From up on Poppy Hill (review)
During my trip in Japan last summer, I realized that the latest Ghibli anime movie, From up on Poppy Hill (japanese title 'Kokuriko Zaka Kara'), was just airing in movie theaters. Having the opportunity to watch it the day after its release, I booked a ticket in a large cinema complex in Kabukicho, near Shinjuku in Tokyo.
I might be an old fan of Studio Ghibli, still I do not worship them. Of course, some of their films are wonderful but in my opinion, their recent ones are more forgettable, apart for Ponyo and The Cat Returns. The direction of From up on Poppy Hill was given to Goro Miyazaki, Hayao's son, whose only movie Tales from Earthsea was pretty uninteresting. That's why I went to the projection with a small but legitimate fear to be disappointed. Especially since the original manga published in 1980, which the film is derived from, has not left an indelible mark in history.
However, I was quite pleasantly surprised. To be absolutely clear, it is certainly not the studio's best movie, but From up on Poppy Hill is one of those nice contemplative Ghibli films. Nothing much necessarily happens: the movie presents a slice of life without a villain or a great adventure. The main characters are Umi (dubbed by Japanese actress Masami Nagasawa) and Shun, two high school students who discover a mutual love. In the mean time, some questions are awakened about the disappearance of their father, whom they could share. The story takes place in 1963 in the port city of Yokohama, a few kilometers from Tokyo.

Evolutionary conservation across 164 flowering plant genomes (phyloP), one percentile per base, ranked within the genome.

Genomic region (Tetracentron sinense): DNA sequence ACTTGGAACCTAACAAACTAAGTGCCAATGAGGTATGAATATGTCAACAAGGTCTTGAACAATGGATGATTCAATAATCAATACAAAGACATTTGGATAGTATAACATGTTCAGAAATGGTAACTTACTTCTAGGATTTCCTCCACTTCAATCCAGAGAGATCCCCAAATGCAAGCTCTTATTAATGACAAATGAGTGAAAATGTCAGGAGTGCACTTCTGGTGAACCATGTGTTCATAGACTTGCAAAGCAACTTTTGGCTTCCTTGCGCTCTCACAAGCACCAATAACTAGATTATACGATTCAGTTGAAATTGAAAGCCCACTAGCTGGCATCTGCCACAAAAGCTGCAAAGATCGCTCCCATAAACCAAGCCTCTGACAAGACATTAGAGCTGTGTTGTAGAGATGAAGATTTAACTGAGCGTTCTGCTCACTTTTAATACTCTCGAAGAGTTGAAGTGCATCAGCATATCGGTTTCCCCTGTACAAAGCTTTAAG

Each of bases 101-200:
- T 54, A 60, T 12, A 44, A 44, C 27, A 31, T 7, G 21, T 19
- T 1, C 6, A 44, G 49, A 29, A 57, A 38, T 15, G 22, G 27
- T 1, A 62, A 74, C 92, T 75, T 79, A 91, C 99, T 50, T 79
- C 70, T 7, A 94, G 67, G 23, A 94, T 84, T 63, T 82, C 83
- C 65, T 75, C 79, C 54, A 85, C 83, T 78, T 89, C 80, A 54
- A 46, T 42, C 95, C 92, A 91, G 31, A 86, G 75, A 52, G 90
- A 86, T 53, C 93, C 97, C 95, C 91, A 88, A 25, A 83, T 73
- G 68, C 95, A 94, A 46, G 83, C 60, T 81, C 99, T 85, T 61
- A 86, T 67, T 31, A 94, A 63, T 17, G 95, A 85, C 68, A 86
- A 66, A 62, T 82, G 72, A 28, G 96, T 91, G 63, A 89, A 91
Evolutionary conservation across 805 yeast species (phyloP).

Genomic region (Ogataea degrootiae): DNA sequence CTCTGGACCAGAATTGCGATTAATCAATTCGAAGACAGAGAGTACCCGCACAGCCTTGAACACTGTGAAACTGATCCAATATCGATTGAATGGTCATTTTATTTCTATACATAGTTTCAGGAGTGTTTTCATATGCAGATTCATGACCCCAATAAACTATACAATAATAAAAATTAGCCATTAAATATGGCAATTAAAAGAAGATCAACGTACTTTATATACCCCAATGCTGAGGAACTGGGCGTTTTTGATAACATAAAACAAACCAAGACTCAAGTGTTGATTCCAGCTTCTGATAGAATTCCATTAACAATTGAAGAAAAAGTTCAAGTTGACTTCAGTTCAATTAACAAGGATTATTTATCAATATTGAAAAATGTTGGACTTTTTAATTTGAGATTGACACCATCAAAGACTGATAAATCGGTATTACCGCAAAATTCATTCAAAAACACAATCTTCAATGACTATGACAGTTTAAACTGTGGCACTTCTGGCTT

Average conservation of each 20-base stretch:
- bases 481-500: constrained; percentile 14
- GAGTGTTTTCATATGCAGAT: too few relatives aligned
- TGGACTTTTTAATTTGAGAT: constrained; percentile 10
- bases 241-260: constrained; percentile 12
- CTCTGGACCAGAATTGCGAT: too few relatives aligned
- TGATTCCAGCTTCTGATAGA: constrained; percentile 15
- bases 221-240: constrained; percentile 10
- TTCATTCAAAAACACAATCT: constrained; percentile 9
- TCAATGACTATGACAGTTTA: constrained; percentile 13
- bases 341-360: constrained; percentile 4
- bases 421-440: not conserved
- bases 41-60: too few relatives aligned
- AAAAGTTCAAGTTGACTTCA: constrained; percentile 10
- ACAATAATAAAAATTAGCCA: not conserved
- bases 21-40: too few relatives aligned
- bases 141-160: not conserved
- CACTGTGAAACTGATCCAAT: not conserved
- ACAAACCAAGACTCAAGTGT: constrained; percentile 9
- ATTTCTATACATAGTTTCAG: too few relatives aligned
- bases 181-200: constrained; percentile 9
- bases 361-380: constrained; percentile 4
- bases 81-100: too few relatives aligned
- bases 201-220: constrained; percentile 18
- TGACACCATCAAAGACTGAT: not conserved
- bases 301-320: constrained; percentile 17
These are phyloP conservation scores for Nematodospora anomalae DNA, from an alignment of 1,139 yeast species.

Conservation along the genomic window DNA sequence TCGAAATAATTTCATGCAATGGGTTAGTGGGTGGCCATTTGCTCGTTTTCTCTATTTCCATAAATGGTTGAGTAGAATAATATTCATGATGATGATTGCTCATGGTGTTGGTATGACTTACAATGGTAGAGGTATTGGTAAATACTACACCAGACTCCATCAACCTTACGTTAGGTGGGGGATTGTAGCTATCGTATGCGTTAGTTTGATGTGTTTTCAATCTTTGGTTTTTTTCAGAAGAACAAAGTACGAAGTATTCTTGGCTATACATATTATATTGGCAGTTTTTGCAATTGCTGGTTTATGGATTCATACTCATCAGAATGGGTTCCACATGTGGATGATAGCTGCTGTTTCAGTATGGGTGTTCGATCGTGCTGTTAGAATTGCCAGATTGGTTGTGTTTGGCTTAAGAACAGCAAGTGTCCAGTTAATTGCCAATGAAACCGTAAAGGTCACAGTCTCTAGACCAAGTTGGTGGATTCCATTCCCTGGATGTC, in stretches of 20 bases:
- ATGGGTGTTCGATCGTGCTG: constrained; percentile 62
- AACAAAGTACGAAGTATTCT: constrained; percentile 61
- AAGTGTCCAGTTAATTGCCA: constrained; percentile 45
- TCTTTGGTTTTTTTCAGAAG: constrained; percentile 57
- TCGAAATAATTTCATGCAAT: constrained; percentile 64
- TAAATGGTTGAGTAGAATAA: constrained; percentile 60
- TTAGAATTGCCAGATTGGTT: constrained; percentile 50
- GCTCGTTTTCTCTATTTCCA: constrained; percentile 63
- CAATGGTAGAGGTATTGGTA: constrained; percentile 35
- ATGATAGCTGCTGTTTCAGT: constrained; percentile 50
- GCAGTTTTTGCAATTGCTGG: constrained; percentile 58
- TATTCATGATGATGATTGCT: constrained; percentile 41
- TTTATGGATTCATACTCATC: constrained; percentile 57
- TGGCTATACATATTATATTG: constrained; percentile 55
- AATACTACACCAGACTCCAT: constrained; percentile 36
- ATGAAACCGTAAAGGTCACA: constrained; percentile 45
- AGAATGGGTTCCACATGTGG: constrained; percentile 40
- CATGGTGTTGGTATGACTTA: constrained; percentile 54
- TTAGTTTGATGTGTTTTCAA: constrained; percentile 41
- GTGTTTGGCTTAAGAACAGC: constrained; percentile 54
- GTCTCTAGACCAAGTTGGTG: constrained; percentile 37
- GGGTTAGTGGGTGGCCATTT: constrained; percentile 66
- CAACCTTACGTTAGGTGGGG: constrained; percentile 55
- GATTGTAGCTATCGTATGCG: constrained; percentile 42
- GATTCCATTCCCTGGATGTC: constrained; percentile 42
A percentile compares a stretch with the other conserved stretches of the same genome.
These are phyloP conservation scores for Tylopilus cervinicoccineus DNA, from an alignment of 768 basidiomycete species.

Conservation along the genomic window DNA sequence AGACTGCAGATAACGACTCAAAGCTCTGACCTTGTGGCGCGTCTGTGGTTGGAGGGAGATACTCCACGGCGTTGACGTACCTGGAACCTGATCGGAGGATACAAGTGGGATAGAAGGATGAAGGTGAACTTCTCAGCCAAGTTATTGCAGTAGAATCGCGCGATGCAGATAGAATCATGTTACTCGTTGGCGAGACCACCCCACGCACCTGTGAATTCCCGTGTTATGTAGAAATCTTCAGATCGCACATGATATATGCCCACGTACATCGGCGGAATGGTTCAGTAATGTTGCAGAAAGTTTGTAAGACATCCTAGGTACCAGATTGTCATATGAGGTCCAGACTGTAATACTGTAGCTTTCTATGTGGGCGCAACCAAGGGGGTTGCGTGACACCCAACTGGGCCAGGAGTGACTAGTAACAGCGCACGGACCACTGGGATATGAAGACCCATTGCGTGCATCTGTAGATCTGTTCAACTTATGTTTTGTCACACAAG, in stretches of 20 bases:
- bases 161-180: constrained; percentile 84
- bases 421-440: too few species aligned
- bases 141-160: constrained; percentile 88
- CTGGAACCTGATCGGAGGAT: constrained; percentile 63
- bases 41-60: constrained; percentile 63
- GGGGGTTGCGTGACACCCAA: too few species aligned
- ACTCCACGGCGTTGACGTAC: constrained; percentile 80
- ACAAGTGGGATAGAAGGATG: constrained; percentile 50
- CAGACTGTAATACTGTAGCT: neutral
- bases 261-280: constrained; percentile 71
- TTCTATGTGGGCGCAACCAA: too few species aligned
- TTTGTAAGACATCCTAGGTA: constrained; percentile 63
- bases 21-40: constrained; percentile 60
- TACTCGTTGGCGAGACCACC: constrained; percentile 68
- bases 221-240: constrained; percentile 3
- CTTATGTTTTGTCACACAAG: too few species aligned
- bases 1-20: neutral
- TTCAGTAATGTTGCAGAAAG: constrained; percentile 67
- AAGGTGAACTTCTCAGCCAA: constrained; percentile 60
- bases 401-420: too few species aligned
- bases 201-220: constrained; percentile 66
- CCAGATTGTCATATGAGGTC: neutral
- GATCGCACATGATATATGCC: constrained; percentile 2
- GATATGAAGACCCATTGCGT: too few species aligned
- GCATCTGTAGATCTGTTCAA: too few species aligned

The Ghibli mark is obviously very strong: character design and animation show the usual framework which the Japanese studio is used to. Some backgrounds show nice colors such as pictures of the sky, horizon of the sea and, of course, the 'Quartier Latin' building, designed by Hayao Miyazaki himself and full of lovely little details in the scenery. The animation of From up on Poppy Hill, however, is quite cheap. There are few frames per second and the whole film is pretty static. This is not necessarily a bad thing, but a little movement in the details wouldn't have hurt.
The musical soundtrack has quite a french tone, with a lot of accordion and nice touches of piano to support the movement and the plot. Ghibli's star composer, Joe Hisaishi, was not involved in the composition but the score remains very correct. As for the theme song, calm and full of melancholy, it is totally appropriate. FYI, this is a reversal of one of Japan's most famous songs in history, 'Ue wo Muite arukô' performed by Kyu Sakamoto.
From up on Poppy Hill may not be very audacious but I enjoyed it all along (about 1:45) which is a good sign since I have a surprising tendency to fall 🍁 asleep if the film is a bit boring. It looks like Goro Miyazaki has learned from its failed attempt with Tales from Earthsea and that's good news. However, he has not yet reached his father's level.
I also enjoyed the symbolic signal shared by the film. In this pre-1964 Olympic Games 🏅 atmosphere, the Japanese are inclined to raze what's old, and worship whats new and futurist. But what has a history should not always be ousted or destroyed. Naturally we can draw a link with both historical directors of Studio Ghibli, Hayao Miyazaki and Isao Takahata who seem to have trouble letting new generations rise. Miyazaki's son, in this case, may offer such a point of view as a watermark.
The release date of From up on Poppy Hill outside Japan is yet to be officially announced, but we can expect an early 2012 release in cinemas. In the mean time, Studio Ghibli is releasing a videogame on PS3 called Ninokuni (scheduled for november in Japan).